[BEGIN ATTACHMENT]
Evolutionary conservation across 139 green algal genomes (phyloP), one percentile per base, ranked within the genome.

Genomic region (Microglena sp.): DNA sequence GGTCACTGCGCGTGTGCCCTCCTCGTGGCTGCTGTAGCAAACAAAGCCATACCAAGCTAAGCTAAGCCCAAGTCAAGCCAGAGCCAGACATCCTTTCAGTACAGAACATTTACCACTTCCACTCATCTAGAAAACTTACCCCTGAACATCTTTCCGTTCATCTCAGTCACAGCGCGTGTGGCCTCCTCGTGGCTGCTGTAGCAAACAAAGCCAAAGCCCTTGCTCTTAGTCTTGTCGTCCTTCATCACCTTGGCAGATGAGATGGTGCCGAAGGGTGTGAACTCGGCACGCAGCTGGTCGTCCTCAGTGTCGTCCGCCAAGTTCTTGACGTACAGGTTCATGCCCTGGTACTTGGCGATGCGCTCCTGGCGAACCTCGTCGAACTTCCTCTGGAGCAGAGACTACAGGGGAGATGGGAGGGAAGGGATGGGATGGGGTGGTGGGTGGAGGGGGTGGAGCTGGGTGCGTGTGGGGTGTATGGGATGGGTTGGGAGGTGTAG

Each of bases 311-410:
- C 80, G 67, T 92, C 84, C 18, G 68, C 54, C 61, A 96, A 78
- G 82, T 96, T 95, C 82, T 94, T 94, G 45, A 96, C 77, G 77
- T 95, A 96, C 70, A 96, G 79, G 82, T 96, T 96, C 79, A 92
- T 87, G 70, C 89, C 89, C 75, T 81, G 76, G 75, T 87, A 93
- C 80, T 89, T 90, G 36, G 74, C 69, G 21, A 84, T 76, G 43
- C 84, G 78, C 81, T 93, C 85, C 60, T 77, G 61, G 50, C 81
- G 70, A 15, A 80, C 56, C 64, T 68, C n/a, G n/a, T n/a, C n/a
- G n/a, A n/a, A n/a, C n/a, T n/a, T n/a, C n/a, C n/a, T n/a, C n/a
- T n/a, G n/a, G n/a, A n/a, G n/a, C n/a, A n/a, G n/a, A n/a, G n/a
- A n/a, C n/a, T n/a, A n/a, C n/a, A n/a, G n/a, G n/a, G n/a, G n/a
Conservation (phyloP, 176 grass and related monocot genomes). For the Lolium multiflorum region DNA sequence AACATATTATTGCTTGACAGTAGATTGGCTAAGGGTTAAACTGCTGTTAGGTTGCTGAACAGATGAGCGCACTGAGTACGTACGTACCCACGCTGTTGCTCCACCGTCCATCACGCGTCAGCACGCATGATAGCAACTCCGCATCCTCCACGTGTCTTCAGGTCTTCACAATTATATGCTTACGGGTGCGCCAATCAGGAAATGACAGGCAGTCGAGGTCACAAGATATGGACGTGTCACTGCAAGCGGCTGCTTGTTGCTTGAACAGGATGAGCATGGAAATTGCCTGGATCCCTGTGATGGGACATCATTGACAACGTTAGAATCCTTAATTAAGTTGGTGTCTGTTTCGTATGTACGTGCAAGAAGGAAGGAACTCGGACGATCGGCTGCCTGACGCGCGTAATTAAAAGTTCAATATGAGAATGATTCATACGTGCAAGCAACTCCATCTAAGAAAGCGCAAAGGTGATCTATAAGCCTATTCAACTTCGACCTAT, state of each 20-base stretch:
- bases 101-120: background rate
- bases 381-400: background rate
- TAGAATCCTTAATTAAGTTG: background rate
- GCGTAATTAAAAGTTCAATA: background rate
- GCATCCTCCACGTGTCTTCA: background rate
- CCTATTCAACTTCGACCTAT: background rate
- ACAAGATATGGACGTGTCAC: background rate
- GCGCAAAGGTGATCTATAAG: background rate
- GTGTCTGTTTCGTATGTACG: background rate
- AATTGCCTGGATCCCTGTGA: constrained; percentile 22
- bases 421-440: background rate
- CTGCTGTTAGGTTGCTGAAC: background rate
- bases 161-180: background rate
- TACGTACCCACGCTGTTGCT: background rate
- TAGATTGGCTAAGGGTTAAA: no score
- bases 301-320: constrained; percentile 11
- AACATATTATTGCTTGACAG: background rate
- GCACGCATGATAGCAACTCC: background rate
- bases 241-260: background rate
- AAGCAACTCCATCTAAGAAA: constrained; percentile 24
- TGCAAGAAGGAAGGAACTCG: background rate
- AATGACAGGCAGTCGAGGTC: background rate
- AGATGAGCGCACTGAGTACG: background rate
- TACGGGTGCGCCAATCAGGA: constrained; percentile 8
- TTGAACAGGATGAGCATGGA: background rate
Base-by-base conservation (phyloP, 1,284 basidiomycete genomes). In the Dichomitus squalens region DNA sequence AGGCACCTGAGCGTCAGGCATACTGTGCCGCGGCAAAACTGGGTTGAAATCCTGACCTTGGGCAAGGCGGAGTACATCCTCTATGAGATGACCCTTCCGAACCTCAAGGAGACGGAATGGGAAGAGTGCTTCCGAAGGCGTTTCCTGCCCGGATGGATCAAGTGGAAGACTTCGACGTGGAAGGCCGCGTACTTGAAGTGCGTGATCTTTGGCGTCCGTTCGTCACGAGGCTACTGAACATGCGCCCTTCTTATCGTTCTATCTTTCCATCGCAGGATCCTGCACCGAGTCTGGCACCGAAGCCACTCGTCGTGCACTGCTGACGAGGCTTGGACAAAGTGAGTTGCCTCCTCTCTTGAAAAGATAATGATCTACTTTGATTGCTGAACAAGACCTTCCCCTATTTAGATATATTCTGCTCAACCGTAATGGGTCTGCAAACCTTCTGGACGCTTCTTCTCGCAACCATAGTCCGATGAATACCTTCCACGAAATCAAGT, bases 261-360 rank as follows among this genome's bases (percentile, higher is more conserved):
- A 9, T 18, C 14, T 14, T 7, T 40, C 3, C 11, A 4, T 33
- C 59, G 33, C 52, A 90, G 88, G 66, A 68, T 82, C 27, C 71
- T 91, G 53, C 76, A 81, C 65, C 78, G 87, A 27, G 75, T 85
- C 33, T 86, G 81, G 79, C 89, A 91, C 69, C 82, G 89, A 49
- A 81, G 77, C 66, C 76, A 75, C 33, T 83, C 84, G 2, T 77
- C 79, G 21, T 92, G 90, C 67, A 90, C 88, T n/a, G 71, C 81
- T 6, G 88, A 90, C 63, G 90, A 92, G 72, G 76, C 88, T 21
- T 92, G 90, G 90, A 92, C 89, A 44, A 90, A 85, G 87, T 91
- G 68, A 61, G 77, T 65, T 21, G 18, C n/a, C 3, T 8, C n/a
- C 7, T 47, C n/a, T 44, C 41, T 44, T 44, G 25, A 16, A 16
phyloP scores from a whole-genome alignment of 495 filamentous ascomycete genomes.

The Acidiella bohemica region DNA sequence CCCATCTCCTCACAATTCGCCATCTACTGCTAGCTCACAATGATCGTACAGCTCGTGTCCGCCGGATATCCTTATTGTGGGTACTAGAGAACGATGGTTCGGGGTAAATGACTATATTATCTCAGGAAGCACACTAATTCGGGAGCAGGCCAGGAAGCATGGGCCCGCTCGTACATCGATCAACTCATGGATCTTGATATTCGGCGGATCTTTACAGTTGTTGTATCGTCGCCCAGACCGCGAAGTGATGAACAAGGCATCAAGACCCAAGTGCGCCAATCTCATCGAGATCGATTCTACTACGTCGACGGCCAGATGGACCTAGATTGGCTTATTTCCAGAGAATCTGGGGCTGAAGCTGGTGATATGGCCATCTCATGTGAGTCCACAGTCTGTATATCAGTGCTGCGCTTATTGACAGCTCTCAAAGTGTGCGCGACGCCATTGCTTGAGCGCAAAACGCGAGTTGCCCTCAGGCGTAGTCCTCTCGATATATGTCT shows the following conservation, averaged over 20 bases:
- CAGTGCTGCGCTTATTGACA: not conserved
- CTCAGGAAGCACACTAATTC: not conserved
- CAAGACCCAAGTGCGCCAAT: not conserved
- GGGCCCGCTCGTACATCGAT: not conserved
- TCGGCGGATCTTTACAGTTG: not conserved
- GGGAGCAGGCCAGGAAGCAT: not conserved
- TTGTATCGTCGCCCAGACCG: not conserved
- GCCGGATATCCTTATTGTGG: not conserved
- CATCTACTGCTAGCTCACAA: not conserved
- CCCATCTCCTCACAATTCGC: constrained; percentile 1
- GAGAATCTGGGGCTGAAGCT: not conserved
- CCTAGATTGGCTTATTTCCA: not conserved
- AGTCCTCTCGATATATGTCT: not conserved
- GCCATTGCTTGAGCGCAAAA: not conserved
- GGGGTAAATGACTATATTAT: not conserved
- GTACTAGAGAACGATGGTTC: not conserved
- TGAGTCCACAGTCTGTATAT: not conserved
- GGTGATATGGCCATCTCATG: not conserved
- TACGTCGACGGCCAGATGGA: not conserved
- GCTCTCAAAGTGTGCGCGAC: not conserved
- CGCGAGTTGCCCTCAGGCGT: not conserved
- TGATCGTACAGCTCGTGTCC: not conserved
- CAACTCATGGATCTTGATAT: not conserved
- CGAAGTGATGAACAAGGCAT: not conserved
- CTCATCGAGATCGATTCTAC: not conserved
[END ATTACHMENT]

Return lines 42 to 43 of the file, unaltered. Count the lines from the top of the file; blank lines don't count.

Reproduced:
- C 59, G 33, C 52, A 90, G 88, G 66, A 68, T 82, C 27, C 71
- T 91, G 53, C 76, A 81, C 65, C 78, G 87, A 27, G 75, T 85